OKOJ, Volume 10, No. 5

Osteonecrosis of the Knee

Osteonecrosis of the knee is a rare disease classified into three types—secondary, spontaneous, and postarthroscopic—which are distinguished by location, condyles involved, patient age, symptoms, and associated risk factors. Plain radiography as well as MRI should be performed for correct diagnosis and staging of the disease, using the modified Ficat and Arlet system. Patients with early-stage spontaneous osteonecrosis or postarthroscopic osteonecrosis of the knee (Ficat and Arlet stages I and II) can usually be successfully treated with nonsurgical or joint-preserving management, including arthroscopy, bone grafting, core decompression, or high tibial osteotomy. In patients with late-stage disease with severe degenerative changes (Ficat and Arlet stages III and IV), or those with symptomatic secondary osteonecrosis, a unicompartmental or total knee arthroplasty is recommended.

    • Keywords:
    • secondary osteonecrosis

    • spontaneous osteonecrosis

    • postarthroscopic osteonecrosis

    • idiopathic bone necrosis

    • atraumatic osteonecrosis

    • avascular osteonecrosis

    • Ficat and Arlet staging system

    • core decompression

    • high tibial osteotomy

    • unicompartmental knee arthroplasty

    • unicompartmental knee replacement

    • total knee arthroplasty

    • total knee replacement

    • osteochondral grafting

    • knee arthroscopy

    • Subspecialty:
    • Adult Reconstruction

Advances in the Treatment of Scaphoid Nonunions

Surgeons can directly impact the success of treating patients with scaphoid nonunion by separating waist nonunions from proximal pole nonunions. Most proximal pole nonunions have osteonecrosis, and in such situations a dorsal approach combined with vascularized bone grafting provides a reasonable treatment option. For patients with scaphoid waist nonunion, the surgeon must determine whether or not there is osteonecrosis and/or a collapse deformity. In the rare event that no collapse is present, the nonunion can be treated using a volar approach or dorsal approach with or without a vascularized bone graft, depending on the presence of osteonecrosis. If collapse is present, then use of a volar approach is necessary, combined with a volar rotation of a vascularized bone graft supplied by the 1,2- intercompartmental supraretinacular artery if osteonecrosis is present.

    • Keywords:
    • scaphoid nonunion

    • proximal pole scaphoid nonunion

    • scaphoid waist nonunion

    • scaphoid fracture

    • osteonecrosis

    • avascular necrosis

    • scaphoid humpback deformity

    • vascularized bone graft

    • vascularized pedicled bone graft

    • 1

    • 2-intercompartmental supraretinacular artery

    • Subspecialty:
    • Hand and Wrist

Diagnosis and Management of Complex Regional Pain Syndrome I and II

Complex regional pain syndrome (CRPS) is a chronic neuropathic pain syndrome that primarily affects the extremities, with sprains and fractures being the most common inciting events. CRPS type I, previously known as reflex sympathetic dystrophy, is characterized by the absence of a distinct nerve injury, whereas type II, once referred to as causalgia, occurs after an illness or injury in which there was a documented nerve injury. The past few decades have seen an evolution and an improvement in our understanding of the pathophysiology and treatment of CRPS. Diagnosis is based on clinical findings, and treatment remains a challenge. An interdisciplinary approach, with use of pharmacotherapy and interventional modalities coordinated with psychological and physical therapies, provides the best outcome.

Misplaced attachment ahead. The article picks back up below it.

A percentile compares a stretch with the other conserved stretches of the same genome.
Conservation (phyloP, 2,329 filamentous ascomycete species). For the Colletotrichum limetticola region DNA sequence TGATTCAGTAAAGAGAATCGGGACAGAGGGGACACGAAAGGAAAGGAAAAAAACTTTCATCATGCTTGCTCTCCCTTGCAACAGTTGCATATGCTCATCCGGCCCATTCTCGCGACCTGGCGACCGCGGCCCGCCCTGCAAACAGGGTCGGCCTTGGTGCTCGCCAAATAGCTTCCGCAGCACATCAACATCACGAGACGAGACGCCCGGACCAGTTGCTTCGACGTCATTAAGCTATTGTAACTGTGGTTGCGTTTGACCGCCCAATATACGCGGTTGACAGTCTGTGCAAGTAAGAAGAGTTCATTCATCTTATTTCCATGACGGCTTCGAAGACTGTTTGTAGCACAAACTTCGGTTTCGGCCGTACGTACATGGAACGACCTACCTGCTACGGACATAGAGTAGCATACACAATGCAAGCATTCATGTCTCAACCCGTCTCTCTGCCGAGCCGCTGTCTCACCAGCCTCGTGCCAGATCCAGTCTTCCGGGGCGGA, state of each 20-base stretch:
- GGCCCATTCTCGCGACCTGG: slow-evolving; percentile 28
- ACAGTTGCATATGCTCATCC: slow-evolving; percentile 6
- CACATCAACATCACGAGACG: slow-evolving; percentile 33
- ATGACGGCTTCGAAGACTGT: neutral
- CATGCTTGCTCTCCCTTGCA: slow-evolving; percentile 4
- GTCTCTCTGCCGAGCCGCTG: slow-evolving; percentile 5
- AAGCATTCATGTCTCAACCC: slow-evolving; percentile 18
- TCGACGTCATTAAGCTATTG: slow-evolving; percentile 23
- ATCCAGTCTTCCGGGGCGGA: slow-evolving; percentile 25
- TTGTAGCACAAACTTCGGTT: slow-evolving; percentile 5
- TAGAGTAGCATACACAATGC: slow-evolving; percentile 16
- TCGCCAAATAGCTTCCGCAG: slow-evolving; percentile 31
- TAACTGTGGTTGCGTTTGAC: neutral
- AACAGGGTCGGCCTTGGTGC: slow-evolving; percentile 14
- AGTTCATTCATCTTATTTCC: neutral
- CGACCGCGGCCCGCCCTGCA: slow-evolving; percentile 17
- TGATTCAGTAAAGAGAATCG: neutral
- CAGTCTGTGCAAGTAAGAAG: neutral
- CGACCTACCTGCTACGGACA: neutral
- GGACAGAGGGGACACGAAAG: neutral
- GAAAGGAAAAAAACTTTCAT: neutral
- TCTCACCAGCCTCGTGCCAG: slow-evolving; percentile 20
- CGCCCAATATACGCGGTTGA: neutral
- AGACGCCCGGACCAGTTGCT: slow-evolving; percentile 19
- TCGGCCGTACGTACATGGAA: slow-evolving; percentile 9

• Keywords:
    • complex regional pain syndrome

    • reflex sympathetic dystrophy

    • causalgia

    • CRPS

    • CRPS type 1

    • CRPS type II

    • diagnosis

    • pharmacological treatment

    • psychological therapies

    • physical therapy

    • occupational therapy

    • Subspecialty:
    • Pain Management

Fingertip Injuries in Children

Fingertip injuries are common in children, accounting for approximately two thirds of all pediatric hand injuries. Children of all ages suffer from hand trauma; however, fingertip injuries most frequently occur in young children. Fingertip and nail bed damage can lead to long-term cosmetic consequences, which can adversely affect hand function. The goal of treatment is to provide adequate padding and maintain the length of the digit. Treatment of these injuries is varied, and includes healing by secondary intention, shortening of the bone, and primary closure and coverage by local or regional skin flap. Ultimate treatment decisions should be tailored to the individual patient based on the size and extent of the wound; the presence of exposed bone, tendon, or neurovascular structures; the degree of wound contamination; the availability of soft-tissue coverage using local or remote sources; and the sophistication and ability of the patient and family to comply with postoperative instructions. An experienced hand surgeon should treat complex fingertip injuries requiring replantation and flap coverage.

    • Keywords:
    • finger injury

    • fingertip amputation

    • fingertip laceration

    • fingertip replantation

    • nail bed injury

    • nail bed hematoma

    • nail bed laceration

    • subungual hematoma

    • Seymour fracture

    • Subspecialty:
    • Pediatric Orthopaedics